To be fair, Christie faced a dilemma: Either admit to creating a climate of bullying, intimidation and political payback that led to the George Washington Bridge scandal, or claim that his staff and appointees disrupted traffic on the world's busiest bridge as political punishment without his knowledge. In the business we call it a choice between being a crook or a schnook.

Ladies and gentlemen, meet Gov. Schnook.

I take the fifth, ex-Christie aide says
DNC Chair: Christie not straight shooter
Christie faces the music: The highlights
Christie: Mayor wasn't on my radar

A schnook, for those who don't speak Yiddish, is a dupe. A fool. A patsy. A schnook is a victim, and Chris Christie is not convincing playing the victim. He wants us to believe that Gov. Straight-Talk, Mister No-B.S., credulously believed a pack of lies from his close aides.

He wants us to believe that, as a former federal prosecutor, he thought his one-hour "investigation" of this operation, which yielded no confessions, was all that he could have done to unearth the truth. The governor clearly hopes that his press conference, his apology and his firing of one whole person will put this issue to rest.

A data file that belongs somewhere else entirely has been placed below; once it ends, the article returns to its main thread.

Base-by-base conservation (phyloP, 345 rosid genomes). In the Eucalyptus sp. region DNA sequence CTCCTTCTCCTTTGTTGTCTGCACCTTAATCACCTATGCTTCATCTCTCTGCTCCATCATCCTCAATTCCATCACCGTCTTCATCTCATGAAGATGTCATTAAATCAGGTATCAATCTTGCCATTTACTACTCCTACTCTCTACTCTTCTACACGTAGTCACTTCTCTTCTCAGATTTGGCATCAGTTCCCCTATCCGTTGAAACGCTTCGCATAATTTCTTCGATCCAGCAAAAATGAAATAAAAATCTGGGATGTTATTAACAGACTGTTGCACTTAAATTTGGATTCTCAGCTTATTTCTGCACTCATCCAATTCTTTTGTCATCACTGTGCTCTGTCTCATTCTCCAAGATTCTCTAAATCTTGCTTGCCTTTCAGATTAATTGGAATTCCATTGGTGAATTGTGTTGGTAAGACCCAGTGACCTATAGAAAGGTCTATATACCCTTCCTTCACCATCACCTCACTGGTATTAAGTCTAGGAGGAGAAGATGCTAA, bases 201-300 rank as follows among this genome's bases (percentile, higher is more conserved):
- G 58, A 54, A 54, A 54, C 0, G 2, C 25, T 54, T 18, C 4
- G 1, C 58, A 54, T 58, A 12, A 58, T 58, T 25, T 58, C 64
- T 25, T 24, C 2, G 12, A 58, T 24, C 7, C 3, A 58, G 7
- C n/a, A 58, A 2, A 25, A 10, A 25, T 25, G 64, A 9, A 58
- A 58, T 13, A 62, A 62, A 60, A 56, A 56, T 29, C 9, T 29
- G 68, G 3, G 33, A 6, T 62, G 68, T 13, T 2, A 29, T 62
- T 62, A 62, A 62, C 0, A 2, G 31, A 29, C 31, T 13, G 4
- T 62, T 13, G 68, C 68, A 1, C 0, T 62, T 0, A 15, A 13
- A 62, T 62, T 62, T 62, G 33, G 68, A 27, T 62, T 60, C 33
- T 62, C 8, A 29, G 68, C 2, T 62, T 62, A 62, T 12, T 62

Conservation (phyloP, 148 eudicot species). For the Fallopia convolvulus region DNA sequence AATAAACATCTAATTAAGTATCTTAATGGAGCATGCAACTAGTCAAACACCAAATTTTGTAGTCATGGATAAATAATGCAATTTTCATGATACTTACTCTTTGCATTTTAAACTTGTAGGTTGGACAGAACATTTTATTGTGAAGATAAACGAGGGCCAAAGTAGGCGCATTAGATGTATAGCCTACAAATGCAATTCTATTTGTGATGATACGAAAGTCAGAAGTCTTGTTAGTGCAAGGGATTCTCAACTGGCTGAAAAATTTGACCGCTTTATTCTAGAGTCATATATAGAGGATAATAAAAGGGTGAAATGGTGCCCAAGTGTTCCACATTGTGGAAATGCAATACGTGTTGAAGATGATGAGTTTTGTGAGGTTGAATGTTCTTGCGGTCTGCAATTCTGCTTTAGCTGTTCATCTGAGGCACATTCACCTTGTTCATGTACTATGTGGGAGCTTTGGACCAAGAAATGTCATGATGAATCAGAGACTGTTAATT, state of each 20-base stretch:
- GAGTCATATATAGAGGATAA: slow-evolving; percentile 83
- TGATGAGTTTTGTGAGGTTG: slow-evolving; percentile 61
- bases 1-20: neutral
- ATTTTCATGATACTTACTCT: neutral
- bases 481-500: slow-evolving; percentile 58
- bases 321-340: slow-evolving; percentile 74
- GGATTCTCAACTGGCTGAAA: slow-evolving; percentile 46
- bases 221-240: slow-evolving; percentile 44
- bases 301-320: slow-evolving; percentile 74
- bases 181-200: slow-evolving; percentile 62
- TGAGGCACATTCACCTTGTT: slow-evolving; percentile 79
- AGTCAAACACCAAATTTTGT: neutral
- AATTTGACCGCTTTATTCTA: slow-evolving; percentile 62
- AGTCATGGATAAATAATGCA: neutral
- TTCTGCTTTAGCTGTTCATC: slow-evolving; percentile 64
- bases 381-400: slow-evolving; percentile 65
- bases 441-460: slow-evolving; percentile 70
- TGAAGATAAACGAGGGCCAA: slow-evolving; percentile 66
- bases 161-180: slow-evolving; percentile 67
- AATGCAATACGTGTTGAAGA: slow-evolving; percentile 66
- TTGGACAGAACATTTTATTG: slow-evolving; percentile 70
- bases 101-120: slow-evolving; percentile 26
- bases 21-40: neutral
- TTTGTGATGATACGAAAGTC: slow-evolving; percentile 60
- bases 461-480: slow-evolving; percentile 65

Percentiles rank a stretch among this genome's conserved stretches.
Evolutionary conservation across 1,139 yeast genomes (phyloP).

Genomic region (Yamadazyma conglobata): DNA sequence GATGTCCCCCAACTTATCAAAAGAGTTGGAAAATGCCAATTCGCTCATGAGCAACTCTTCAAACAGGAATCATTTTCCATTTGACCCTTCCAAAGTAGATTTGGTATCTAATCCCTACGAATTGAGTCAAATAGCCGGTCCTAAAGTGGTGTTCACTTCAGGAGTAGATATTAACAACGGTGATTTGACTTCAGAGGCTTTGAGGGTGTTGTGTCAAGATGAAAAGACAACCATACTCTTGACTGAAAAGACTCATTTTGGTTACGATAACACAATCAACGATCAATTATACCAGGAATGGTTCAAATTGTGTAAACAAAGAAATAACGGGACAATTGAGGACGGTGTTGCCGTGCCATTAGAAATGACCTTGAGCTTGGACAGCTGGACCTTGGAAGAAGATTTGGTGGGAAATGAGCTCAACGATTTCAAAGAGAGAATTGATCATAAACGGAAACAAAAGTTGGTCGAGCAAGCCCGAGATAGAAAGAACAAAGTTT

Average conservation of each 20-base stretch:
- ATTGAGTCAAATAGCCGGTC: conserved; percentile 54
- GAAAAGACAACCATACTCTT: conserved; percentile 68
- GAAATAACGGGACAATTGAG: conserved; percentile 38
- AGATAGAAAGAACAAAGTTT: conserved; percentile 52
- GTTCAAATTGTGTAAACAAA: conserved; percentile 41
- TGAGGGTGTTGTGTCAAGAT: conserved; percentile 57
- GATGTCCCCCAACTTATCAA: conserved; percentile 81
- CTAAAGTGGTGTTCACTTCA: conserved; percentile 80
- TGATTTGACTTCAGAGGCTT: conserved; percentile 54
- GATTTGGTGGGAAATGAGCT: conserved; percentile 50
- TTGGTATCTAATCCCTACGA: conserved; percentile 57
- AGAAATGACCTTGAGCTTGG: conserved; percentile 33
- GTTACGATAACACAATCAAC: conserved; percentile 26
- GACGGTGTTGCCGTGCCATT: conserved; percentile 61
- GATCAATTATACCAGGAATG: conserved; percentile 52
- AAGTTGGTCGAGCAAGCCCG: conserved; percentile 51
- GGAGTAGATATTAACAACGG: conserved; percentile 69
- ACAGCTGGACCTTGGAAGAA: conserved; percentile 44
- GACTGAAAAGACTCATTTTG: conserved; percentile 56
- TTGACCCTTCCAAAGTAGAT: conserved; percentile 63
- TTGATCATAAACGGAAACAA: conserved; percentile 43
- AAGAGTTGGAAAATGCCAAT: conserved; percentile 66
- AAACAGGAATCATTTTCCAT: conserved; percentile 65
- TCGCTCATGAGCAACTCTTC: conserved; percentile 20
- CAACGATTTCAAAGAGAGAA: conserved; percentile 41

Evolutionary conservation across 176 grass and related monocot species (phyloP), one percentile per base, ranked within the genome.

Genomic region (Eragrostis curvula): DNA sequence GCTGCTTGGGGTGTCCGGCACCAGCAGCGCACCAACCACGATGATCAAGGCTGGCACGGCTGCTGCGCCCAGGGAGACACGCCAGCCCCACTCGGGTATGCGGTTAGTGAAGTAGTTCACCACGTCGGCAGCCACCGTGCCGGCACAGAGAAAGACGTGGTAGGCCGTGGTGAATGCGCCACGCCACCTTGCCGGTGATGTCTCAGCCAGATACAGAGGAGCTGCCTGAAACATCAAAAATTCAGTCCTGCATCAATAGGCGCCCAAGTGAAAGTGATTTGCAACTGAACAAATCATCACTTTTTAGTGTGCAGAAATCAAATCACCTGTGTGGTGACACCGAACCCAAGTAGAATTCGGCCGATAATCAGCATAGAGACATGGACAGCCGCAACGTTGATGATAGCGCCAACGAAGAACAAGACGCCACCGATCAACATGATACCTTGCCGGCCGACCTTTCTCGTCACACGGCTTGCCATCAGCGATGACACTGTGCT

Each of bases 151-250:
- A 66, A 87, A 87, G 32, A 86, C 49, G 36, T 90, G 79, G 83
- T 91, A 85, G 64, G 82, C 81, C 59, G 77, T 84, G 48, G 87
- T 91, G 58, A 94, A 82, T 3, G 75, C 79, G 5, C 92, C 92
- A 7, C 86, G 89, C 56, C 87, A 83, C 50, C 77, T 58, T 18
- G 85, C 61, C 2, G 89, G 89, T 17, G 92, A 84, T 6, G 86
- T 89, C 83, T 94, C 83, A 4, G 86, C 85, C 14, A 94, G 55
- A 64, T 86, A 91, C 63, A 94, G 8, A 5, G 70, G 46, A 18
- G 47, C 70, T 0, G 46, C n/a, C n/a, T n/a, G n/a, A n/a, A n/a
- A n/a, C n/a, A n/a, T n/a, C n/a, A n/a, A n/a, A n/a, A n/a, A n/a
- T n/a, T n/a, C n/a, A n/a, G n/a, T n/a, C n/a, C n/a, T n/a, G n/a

It won't.

There's a great old saying that battle-scarred scandal managers love: "The dogs bark but the carnival moves on." It's the crisis manager's equivalent of "Take two aspirin and call me in the morning," meant to reassure the scandal-plagued public figure that the media and the public have short attention spans, and that the next twerking episode will distract folks.

But not with the Chris Christie bridge-closing scandal: This one's gonna stick.

How do I know? Three reasons:

1. It feeds a pre-existing narrative. This is the most important factor in determining whether a miscue becomes a scandal and whether a scandal becomes a permanent taint. Any issue that advances a narrative that people already have is given greater credence and is more memorable.